Carrying the Banner: Civic Theatre’s new adaptation of “Newsies” production provides opportunities, lessons of character

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Carrying the Banner: Civic Theatre’s new adaptation of “Newsies” production provides opportunities, lessons of character

FIGHT CLUB: Michael Geary (right), a freshman playing Elmer in “Newsies,” practices fight choreography. He said this is his first time in a show with adults.

FIGHT CLUB: Michael Geary (right), a freshman playing Elmer in “Newsies,” practices fight choreography. He said this is his first time in a show with adults.

Veronica Teeter

FIGHT CLUB: Michael Geary (right), a freshman playing Elmer in “Newsies,” practices fight choreography. He said this is his first time in a show with adults.

Veronica Teeter

Veronica Teeter

FIGHT CLUB: Michael Geary (right), a freshman playing Elmer in “Newsies,” practices fight choreography. He said this is his first time in a show with adults.

Emily Carlisle

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“The woild is yer erster.” This line from the Disney-hit musical “Newsies” is exactly what Civic Theatre lives by this season. “Newsies” is based off a true story of struggle and triumph over oppression and control, and it shows that the underdogs can prevail if they work hard enough and do not quit.

Residents of the Indianapolis area will have the opportunity to see the show like never before next Friday at the Booth Tarkington Civic Theatre. Civic Theatre is one of the first community theaters around Indiana to get the rights to “Newsies,” which first opened on Broadway on March 24, 2012 and ran for two years.


Sophomore Emily Chrzanowski is to play Les in Civic’s production. She said getting to be in “Newsies” is special for her.

“‘Newsies’ has just released their rights to the show, and a lot of theaters are deciding to jump on the opportunity and have decided to perform it,” Chrzanowski said. “Civic Theatre is an amazing organization and we are really lucky to have this chance.”

Chrzanowski’s character, Les, is traditionally a 9-year-old newsie, a boy who delivers newspapers. However, while casting, the directors at Civic Theatre decided to change the musical to include more female newsies.

The production’s choreographer Anne Beck said it was always their intention to cast females in the traditionally male roles.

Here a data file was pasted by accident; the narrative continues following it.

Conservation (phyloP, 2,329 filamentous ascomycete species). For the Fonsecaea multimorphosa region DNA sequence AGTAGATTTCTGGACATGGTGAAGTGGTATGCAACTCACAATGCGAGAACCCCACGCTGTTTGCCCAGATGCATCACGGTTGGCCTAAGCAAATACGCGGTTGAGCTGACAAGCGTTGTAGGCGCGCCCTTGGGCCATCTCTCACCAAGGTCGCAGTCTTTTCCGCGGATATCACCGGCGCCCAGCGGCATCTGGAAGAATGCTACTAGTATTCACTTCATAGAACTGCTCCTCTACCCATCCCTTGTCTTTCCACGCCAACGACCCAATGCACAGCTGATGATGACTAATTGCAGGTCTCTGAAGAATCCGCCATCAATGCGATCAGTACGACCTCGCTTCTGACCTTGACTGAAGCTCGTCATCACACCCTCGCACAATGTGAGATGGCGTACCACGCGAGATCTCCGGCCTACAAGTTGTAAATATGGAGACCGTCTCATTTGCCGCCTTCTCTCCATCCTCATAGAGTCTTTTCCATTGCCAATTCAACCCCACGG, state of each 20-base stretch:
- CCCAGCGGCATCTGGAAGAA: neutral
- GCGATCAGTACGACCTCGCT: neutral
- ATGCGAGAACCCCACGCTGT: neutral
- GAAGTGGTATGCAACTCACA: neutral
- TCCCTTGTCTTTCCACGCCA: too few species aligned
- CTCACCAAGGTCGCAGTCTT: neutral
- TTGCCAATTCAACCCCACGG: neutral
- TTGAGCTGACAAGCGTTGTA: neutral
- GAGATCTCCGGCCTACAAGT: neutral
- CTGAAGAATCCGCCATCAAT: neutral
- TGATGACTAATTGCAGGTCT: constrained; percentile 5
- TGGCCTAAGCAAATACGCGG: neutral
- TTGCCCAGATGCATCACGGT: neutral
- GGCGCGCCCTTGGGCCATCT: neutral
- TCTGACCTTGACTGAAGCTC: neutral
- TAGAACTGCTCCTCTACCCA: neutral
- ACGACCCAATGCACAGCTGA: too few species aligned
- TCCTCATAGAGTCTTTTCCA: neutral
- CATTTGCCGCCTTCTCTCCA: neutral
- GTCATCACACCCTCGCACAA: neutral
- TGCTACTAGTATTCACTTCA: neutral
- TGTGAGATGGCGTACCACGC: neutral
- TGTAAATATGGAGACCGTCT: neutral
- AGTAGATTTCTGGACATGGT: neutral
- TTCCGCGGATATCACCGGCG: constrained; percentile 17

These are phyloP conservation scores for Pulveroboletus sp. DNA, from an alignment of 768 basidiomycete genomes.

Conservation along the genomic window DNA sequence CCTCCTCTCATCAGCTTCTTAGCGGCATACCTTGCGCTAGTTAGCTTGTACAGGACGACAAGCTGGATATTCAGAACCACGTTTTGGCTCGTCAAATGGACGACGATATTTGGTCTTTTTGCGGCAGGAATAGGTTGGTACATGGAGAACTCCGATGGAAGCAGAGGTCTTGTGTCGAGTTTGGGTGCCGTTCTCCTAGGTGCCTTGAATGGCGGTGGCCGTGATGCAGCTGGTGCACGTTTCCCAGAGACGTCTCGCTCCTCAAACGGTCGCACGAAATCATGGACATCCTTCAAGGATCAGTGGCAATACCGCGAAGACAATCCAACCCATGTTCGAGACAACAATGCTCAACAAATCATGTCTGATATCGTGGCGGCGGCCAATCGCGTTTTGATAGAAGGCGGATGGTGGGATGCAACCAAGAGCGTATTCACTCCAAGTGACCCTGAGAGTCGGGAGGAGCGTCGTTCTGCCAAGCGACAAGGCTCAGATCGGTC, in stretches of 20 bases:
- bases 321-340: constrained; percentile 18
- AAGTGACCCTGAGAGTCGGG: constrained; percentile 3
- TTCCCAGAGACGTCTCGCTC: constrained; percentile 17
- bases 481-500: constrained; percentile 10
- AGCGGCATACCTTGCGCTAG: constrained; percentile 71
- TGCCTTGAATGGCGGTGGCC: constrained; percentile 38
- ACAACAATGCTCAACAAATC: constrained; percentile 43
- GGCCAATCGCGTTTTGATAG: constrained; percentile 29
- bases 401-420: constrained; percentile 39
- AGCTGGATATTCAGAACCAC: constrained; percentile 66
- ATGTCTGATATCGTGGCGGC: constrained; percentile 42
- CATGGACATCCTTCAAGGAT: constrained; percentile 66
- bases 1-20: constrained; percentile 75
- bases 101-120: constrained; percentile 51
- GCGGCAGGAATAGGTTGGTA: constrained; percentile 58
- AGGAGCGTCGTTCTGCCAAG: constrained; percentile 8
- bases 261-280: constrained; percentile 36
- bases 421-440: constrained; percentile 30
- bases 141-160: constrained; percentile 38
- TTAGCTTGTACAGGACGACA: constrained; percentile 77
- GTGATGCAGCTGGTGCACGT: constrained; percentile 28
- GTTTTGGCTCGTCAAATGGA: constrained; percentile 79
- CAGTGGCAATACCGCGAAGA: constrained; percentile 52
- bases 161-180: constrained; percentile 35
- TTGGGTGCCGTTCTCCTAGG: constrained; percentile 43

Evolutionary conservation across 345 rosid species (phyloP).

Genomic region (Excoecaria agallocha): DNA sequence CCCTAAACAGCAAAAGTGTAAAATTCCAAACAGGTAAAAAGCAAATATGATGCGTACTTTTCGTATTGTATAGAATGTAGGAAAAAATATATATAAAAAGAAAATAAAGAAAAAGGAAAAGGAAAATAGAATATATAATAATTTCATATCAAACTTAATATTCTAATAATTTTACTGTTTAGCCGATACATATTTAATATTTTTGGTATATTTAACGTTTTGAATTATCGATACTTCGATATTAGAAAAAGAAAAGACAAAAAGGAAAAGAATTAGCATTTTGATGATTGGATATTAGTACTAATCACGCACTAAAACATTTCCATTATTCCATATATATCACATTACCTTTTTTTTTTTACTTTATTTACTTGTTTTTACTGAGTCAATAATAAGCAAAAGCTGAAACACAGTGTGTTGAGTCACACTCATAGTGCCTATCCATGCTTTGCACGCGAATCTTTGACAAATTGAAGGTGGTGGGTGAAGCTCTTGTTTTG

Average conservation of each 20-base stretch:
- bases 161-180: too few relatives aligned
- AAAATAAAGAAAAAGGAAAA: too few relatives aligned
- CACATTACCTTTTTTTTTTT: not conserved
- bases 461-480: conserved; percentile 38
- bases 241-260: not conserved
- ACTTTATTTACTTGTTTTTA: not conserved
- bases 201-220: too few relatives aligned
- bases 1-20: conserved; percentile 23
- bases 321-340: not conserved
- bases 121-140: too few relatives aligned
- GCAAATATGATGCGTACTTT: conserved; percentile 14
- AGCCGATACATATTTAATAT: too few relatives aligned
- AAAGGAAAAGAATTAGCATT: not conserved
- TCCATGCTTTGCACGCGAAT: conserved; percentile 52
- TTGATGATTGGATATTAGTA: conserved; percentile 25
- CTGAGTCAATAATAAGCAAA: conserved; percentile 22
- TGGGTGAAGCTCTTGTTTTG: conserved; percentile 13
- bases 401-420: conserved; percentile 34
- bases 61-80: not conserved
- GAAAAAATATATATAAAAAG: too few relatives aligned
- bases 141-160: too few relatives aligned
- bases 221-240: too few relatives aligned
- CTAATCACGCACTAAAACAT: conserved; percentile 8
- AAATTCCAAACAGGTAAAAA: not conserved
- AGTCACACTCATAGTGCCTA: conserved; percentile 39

“We didn’t want it to be just boys. We ended up having a lot more boys audition than we thought (we would),” Beck said. “I think we originally thought that we would end up with half girls and half boys, but so many boys came out from the community. But, we still wanted it to be a mixed group, so we have four girls that are actually newsies and that play other roles in the show as well.” 

In the original Broadway cast, there were only three females who played minor, traditional female roles. So for Civic Theatre to have a total of seven women in the show, four of whom are playing actual newsies instead of just the three traditional female roles, is a new spin on the musical.

According to Chrzanowski, having the chance to play this unique part is just one of the many aspects she loves about theater.

“Theater has just really helped me open up a lot, and it really just relieves a lot of anxiety that I have from the average school day and from everyday life, really,” she said.  “It’s really great because I’ve gotten to meet some of my best friends through this community theater, and every show I get to be in is an amazing opportunity.”

Freshman Michael Geary, who plays another newsboy, Elmer, in the production, said “Newsies” is a great opportunity and a huge learning experience. Although Geary has been participating in theater for about four years, he said this show is unlike any he has been in before.

Veronica Teeter
Michael Geary (right), a freshman playing Elmer in “Newsies,” practices fight choreography. He said this is his first time in a show with adults.

“It’s kind of been a new experience because I’ve never done a show with adults before,” he said. “It’s usually just been other teenagers, so it’s been kind of fulfilling and a really good time. And, I honestly enjoy it more than doing (shows) with just kids my age because it’s fun to meet new people, and it feels more professional as well.”

Beck said not only is participating in community theater a fun experience, but it also teaches kids how to present themselves in their everyday lives.

Beck said, “I think that it helps them gain confidence, and it helps them gain speaking skills. I know that (for) a lot of kids that I have worked with, their parents always tell me they’re like a completely changed human being, and now they’re completely more outgoing and friendly and personable and can talk in large groups or (the parents) say that their reports at school are getting better.”

Geary said he agrees with Beck and said theater has improved his confidence and speaking skills.

“(Theater has) taught me to be more confident in myself and just to be who I am and show others who I am. (I’ve learned) it’s okay to be myself in front of others. I think that’s the biggest thing—to just have my own image of who I am,” he said.

Geary said the lessons within the history of “Newsies” are important ones to learn.

“No matter who you are, you can make a difference,” Geary said. “If something (does not feel) right to you, you have the power to change that and fix that for yourself and for others, too.”

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